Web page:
NewsBlack History Month


An analysis of modern-day lynching and how we got here

Posted at 10:17 PM, Feb 02, 2022
and last updated 2022-02-03 15:32:57-05

People may think of lynchings as an extremely horrific practice of the past, but in some ways they continue today.

In 1998, James Byrd Jr. was chained to a car by three white supremacists and dragged to his death in Jasper, Texas.

Amaud Arbery was shot and killed while jogging near Brunswick, George. The three white men found guilty of his murder claimed he was simply trespassing. He wasn't.

Then, Houston area native George Floyd was held down by a white Minneapolis police officer in broad daylight, with the officer's knee pinned to his neck for nine minutes, suffocating him to death.

James Byrd Jr., Amaud Arbery and George Floyd; names that come to mind when thinking of modern-day lynching.

Looking back at the darkest moments of Waco history, it's hard to imagine what it takes to lynch another human being.

But Dr. William Carrigan said documenting history can help inspire change and hopefully progress.

"In Texas, violence was justified and celebrated in a way that was not common in other places," Carrigan said.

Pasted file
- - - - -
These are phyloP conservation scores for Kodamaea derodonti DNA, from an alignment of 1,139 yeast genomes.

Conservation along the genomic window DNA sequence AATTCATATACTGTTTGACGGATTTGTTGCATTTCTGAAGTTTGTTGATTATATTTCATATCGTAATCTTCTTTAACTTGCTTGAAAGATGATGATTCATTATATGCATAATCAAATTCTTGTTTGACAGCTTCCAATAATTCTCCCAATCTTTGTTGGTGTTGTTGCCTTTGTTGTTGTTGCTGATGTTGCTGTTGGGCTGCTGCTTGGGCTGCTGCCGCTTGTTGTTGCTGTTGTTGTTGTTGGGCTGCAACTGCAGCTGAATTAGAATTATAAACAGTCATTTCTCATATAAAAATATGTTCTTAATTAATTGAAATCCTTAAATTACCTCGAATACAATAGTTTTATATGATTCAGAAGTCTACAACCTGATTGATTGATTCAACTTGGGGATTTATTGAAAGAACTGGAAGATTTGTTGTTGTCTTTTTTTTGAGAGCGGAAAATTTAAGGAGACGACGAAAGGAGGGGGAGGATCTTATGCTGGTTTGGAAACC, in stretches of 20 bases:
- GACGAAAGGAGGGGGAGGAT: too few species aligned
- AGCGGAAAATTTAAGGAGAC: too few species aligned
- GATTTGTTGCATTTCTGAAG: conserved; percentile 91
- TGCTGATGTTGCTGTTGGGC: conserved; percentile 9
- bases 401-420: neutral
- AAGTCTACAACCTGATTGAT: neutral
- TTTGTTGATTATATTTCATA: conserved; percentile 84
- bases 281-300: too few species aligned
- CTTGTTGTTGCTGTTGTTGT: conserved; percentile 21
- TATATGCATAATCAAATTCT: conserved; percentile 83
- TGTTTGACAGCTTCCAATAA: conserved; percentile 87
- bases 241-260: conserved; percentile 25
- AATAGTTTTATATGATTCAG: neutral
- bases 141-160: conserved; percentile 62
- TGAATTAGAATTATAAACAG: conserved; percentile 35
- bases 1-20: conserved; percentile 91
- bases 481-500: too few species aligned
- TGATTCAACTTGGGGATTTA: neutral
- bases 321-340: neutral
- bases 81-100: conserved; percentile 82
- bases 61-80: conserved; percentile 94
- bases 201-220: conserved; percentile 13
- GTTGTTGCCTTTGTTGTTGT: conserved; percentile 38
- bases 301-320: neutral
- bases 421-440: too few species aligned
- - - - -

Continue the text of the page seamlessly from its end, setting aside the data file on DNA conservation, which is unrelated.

A historian and Waco native, Carrigan says racism and its' horror still exists.

"At the time of Jesse Washington's lynching, and today you can see these parallels where people would say it's just a few bad people who did this," Carrigan said.

That same indifference to human suffering from 100 plus years ago, isn't too hard to spot in 2022 America.

"It's not like George Floyd is the only Black man ever killed by the police. Jesse Washington wasn't the only Black man who was ever lynched. But they were particularly gruesome features of a larger phenomenon and the visual evidence in each case was remarkable," Carrigan said.

It's a systemic problem and in some ways it's still hiding in plain sight.

"How do you go to a lynching with a hundred people to a lynching with 15,000? Well, on the way to the lynching with 15,000, are a lot of other lynchings, which time after time, no one does anything about it," Carrigan said.